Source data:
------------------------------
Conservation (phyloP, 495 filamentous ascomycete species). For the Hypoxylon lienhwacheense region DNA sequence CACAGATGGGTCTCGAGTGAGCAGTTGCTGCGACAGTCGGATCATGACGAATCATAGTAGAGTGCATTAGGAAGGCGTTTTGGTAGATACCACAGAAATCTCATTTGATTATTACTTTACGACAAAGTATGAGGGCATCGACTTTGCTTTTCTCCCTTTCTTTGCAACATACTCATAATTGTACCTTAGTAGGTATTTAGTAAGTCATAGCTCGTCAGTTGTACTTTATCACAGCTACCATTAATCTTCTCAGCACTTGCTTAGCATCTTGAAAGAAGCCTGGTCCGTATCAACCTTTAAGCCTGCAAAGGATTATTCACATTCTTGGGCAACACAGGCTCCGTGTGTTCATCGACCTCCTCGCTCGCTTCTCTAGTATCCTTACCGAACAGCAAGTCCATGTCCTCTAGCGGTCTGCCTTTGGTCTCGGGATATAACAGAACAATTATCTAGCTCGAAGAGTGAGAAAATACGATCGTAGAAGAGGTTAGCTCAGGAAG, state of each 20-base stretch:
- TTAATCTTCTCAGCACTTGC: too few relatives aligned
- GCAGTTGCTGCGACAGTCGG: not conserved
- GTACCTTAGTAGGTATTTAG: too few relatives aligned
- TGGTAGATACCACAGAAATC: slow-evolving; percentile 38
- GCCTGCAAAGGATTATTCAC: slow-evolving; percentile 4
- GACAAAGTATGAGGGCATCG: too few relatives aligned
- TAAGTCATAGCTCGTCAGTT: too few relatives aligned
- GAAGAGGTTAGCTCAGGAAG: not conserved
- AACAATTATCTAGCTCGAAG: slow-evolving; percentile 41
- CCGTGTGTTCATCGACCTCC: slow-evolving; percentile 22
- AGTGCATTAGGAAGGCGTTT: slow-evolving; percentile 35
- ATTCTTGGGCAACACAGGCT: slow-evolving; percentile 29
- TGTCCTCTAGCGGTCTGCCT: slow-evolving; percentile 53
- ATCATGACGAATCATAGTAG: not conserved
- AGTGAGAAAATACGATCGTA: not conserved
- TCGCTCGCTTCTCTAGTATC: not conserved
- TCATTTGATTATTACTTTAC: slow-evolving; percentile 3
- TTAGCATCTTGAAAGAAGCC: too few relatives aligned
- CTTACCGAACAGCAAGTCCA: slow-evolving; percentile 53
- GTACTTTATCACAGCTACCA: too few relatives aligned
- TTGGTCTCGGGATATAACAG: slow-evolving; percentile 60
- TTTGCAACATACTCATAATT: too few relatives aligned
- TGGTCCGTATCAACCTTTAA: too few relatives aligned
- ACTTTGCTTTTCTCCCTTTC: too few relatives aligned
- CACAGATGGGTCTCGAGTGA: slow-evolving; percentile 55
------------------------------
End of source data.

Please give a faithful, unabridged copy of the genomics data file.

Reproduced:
Conservation (phyloP, 495 filamentous ascomycete species). For the Hypoxylon lienhwacheense region DNA sequence CACAGATGGGTCTCGAGTGAGCAGTTGCTGCGACAGTCGGATCATGACGAATCATAGTAGAGTGCATTAGGAAGGCGTTTTGGTAGATACCACAGAAATCTCATTTGATTATTACTTTACGACAAAGTATGAGGGCATCGACTTTGCTTTTCTCCCTTTCTTTGCAACATACTCATAATTGTACCTTAGTAGGTATTTAGTAAGTCATAGCTCGTCAGTTGTACTTTATCACAGCTACCATTAATCTTCTCAGCACTTGCTTAGCATCTTGAAAGAAGCCTGGTCCGTATCAACCTTTAAGCCTGCAAAGGATTATTCACATTCTTGGGCAACACAGGCTCCGTGTGTTCATCGACCTCCTCGCTCGCTTCTCTAGTATCCTTACCGAACAGCAAGTCCATGTCCTCTAGCGGTCTGCCTTTGGTCTCGGGATATAACAGAACAATTATCTAGCTCGAAGAGTGAGAAAATACGATCGTAGAAGAGGTTAGCTCAGGAAG, state of each 20-base stretch:
- TTAATCTTCTCAGCACTTGC: too few relatives aligned
- GCAGTTGCTGCGACAGTCGG: not conserved
- GTACCTTAGTAGGTATTTAG: too few relatives aligned
- TGGTAGATACCACAGAAATC: slow-evolving; percentile 38
- GCCTGCAAAGGATTATTCAC: slow-evolving; percentile 4
- GACAAAGTATGAGGGCATCG: too few relatives aligned
- TAAGTCATAGCTCGTCAGTT: too few relatives aligned
- GAAGAGGTTAGCTCAGGAAG: not conserved
- AACAATTATCTAGCTCGAAG: slow-evolving; percentile 41
- CCGTGTGTTCATCGACCTCC: slow-evolving; percentile 22
- AGTGCATTAGGAAGGCGTTT: slow-evolving; percentile 35
- ATTCTTGGGCAACACAGGCT: slow-evolving; percentile 29
- TGTCCTCTAGCGGTCTGCCT: slow-evolving; percentile 53
- ATCATGACGAATCATAGTAG: not conserved
- AGTGAGAAAATACGATCGTA: not conserved
- TCGCTCGCTTCTCTAGTATC: not conserved
- TCATTTGATTATTACTTTAC: slow-evolving; percentile 3
- TTAGCATCTTGAAAGAAGCC: too few relatives aligned
- CTTACCGAACAGCAAGTCCA: slow-evolving; percentile 53
- GTACTTTATCACAGCTACCA: too few relatives aligned
- TTGGTCTCGGGATATAACAG: slow-evolving; percentile 60
- TTTGCAACATACTCATAATT: too few relatives aligned
- TGGTCCGTATCAACCTTTAA: too few relatives aligned
- ACTTTGCTTTTCTCCCTTTC: too few relatives aligned
- CACAGATGGGTCTCGAGTGA: slow-evolving; percentile 55